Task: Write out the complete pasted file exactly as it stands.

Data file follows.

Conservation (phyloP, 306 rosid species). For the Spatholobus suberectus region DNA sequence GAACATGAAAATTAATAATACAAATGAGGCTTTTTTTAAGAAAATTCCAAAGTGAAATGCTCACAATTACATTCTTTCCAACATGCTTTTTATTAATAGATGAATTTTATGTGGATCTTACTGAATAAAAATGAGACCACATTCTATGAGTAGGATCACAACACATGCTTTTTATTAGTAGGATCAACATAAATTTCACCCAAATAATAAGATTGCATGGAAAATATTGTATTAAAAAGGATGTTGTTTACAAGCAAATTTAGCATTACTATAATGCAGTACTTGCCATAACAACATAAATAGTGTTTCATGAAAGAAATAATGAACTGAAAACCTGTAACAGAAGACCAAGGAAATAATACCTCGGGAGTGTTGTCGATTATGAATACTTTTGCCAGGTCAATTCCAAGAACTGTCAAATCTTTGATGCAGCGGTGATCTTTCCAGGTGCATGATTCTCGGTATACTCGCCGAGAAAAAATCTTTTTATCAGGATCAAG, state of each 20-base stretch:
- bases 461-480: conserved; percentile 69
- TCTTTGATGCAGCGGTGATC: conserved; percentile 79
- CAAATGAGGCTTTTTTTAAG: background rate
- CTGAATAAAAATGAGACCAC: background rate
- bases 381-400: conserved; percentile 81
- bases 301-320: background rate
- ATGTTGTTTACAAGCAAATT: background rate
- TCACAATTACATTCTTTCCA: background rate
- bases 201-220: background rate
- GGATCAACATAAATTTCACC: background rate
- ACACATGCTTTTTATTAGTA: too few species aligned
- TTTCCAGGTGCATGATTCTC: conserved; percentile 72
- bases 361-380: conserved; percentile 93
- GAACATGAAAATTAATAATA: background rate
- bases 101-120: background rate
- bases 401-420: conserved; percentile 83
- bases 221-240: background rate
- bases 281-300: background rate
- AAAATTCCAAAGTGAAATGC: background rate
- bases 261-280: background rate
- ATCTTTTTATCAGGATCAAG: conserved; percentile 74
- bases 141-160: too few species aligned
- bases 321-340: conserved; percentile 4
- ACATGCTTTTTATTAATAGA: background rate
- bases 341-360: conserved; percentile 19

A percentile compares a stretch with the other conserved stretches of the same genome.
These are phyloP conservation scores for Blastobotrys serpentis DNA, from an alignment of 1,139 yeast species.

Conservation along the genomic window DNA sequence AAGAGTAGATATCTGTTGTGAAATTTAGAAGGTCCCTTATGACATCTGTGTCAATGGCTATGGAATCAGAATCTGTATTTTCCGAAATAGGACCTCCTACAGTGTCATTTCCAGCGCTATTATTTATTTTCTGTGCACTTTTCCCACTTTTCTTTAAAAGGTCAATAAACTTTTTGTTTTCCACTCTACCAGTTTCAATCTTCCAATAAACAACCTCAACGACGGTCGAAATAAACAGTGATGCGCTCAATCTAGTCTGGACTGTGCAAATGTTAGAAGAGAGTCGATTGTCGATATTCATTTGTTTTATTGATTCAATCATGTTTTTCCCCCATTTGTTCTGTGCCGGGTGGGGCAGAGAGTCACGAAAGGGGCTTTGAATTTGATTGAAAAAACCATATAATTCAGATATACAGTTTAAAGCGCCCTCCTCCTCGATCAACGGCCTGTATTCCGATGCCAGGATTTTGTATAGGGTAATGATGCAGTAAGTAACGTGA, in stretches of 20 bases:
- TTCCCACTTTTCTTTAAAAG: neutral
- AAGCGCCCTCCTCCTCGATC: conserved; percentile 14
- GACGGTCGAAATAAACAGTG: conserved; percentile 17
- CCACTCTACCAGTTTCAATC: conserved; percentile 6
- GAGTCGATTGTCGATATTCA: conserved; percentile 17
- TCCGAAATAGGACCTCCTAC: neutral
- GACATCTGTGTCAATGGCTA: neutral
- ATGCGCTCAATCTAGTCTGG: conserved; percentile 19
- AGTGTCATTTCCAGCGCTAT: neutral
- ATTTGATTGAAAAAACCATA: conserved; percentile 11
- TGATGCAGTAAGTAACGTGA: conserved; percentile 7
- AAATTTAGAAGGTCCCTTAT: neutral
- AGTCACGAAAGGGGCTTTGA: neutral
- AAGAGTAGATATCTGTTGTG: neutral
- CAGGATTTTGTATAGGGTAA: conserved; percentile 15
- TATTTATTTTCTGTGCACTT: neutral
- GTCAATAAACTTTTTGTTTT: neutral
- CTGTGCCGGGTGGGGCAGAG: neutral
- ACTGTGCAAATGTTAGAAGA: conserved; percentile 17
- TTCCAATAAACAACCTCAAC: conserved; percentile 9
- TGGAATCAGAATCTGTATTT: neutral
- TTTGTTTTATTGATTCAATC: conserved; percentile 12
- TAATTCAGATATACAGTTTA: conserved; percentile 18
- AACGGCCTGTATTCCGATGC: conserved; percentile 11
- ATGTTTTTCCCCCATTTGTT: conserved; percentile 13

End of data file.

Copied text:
Conservation (phyloP, 306 rosid species). For the Spatholobus suberectus region DNA sequence GAACATGAAAATTAATAATACAAATGAGGCTTTTTTTAAGAAAATTCCAAAGTGAAATGCTCACAATTACATTCTTTCCAACATGCTTTTTATTAATAGATGAATTTTATGTGGATCTTACTGAATAAAAATGAGACCACATTCTATGAGTAGGATCACAACACATGCTTTTTATTAGTAGGATCAACATAAATTTCACCCAAATAATAAGATTGCATGGAAAATATTGTATTAAAAAGGATGTTGTTTACAAGCAAATTTAGCATTACTATAATGCAGTACTTGCCATAACAACATAAATAGTGTTTCATGAAAGAAATAATGAACTGAAAACCTGTAACAGAAGACCAAGGAAATAATACCTCGGGAGTGTTGTCGATTATGAATACTTTTGCCAGGTCAATTCCAAGAACTGTCAAATCTTTGATGCAGCGGTGATCTTTCCAGGTGCATGATTCTCGGTATACTCGCCGAGAAAAAATCTTTTTATCAGGATCAAG, state of each 20-base stretch:
- bases 461-480: conserved; percentile 69
- TCTTTGATGCAGCGGTGATC: conserved; percentile 79
- CAAATGAGGCTTTTTTTAAG: background rate
- CTGAATAAAAATGAGACCAC: background rate
- bases 381-400: conserved; percentile 81
- bases 301-320: background rate
- ATGTTGTTTACAAGCAAATT: background rate
- TCACAATTACATTCTTTCCA: background rate
- bases 201-220: background rate
- GGATCAACATAAATTTCACC: background rate
- ACACATGCTTTTTATTAGTA: too few species aligned
- TTTCCAGGTGCATGATTCTC: conserved; percentile 72
- bases 361-380: conserved; percentile 93
- GAACATGAAAATTAATAATA: background rate
- bases 101-120: background rate
- bases 401-420: conserved; percentile 83
- bases 221-240: background rate
- bases 281-300: background rate
- AAAATTCCAAAGTGAAATGC: background rate
- bases 261-280: background rate
- ATCTTTTTATCAGGATCAAG: conserved; percentile 74
- bases 141-160: too few species aligned
- bases 321-340: conserved; percentile 4
- ACATGCTTTTTATTAATAGA: background rate
- bases 341-360: conserved; percentile 19

A percentile compares a stretch with the other conserved stretches of the same genome.
These are phyloP conservation scores for Blastobotrys serpentis DNA, from an alignment of 1,139 yeast species.

Conservation along the genomic window DNA sequence AAGAGTAGATATCTGTTGTGAAATTTAGAAGGTCCCTTATGACATCTGTGTCAATGGCTATGGAATCAGAATCTGTATTTTCCGAAATAGGACCTCCTACAGTGTCATTTCCAGCGCTATTATTTATTTTCTGTGCACTTTTCCCACTTTTCTTTAAAAGGTCAATAAACTTTTTGTTTTCCACTCTACCAGTTTCAATCTTCCAATAAACAACCTCAACGACGGTCGAAATAAACAGTGATGCGCTCAATCTAGTCTGGACTGTGCAAATGTTAGAAGAGAGTCGATTGTCGATATTCATTTGTTTTATTGATTCAATCATGTTTTTCCCCCATTTGTTCTGTGCCGGGTGGGGCAGAGAGTCACGAAAGGGGCTTTGAATTTGATTGAAAAAACCATATAATTCAGATATACAGTTTAAAGCGCCCTCCTCCTCGATCAACGGCCTGTATTCCGATGCCAGGATTTTGTATAGGGTAATGATGCAGTAAGTAACGTGA, in stretches of 20 bases:
- TTCCCACTTTTCTTTAAAAG: neutral
- AAGCGCCCTCCTCCTCGATC: conserved; percentile 14
- GACGGTCGAAATAAACAGTG: conserved; percentile 17
- CCACTCTACCAGTTTCAATC: conserved; percentile 6
- GAGTCGATTGTCGATATTCA: conserved; percentile 17
- TCCGAAATAGGACCTCCTAC: neutral
- GACATCTGTGTCAATGGCTA: neutral
- ATGCGCTCAATCTAGTCTGG: conserved; percentile 19
- AGTGTCATTTCCAGCGCTAT: neutral
- ATTTGATTGAAAAAACCATA: conserved; percentile 11
- TGATGCAGTAAGTAACGTGA: conserved; percentile 7
- AAATTTAGAAGGTCCCTTAT: neutral
- AGTCACGAAAGGGGCTTTGA: neutral
- AAGAGTAGATATCTGTTGTG: neutral
- CAGGATTTTGTATAGGGTAA: conserved; percentile 15
- TATTTATTTTCTGTGCACTT: neutral
- GTCAATAAACTTTTTGTTTT: neutral
- CTGTGCCGGGTGGGGCAGAG: neutral
- ACTGTGCAAATGTTAGAAGA: conserved; percentile 17
- TTCCAATAAACAACCTCAAC: conserved; percentile 9
- TGGAATCAGAATCTGTATTT: neutral
- TTTGTTTTATTGATTCAATC: conserved; percentile 12
- TAATTCAGATATACAGTTTA: conserved; percentile 18
- AACGGCCTGTATTCCGATGC: conserved; percentile 11
- ATGTTTTTCCCCCATTTGTT: conserved; percentile 13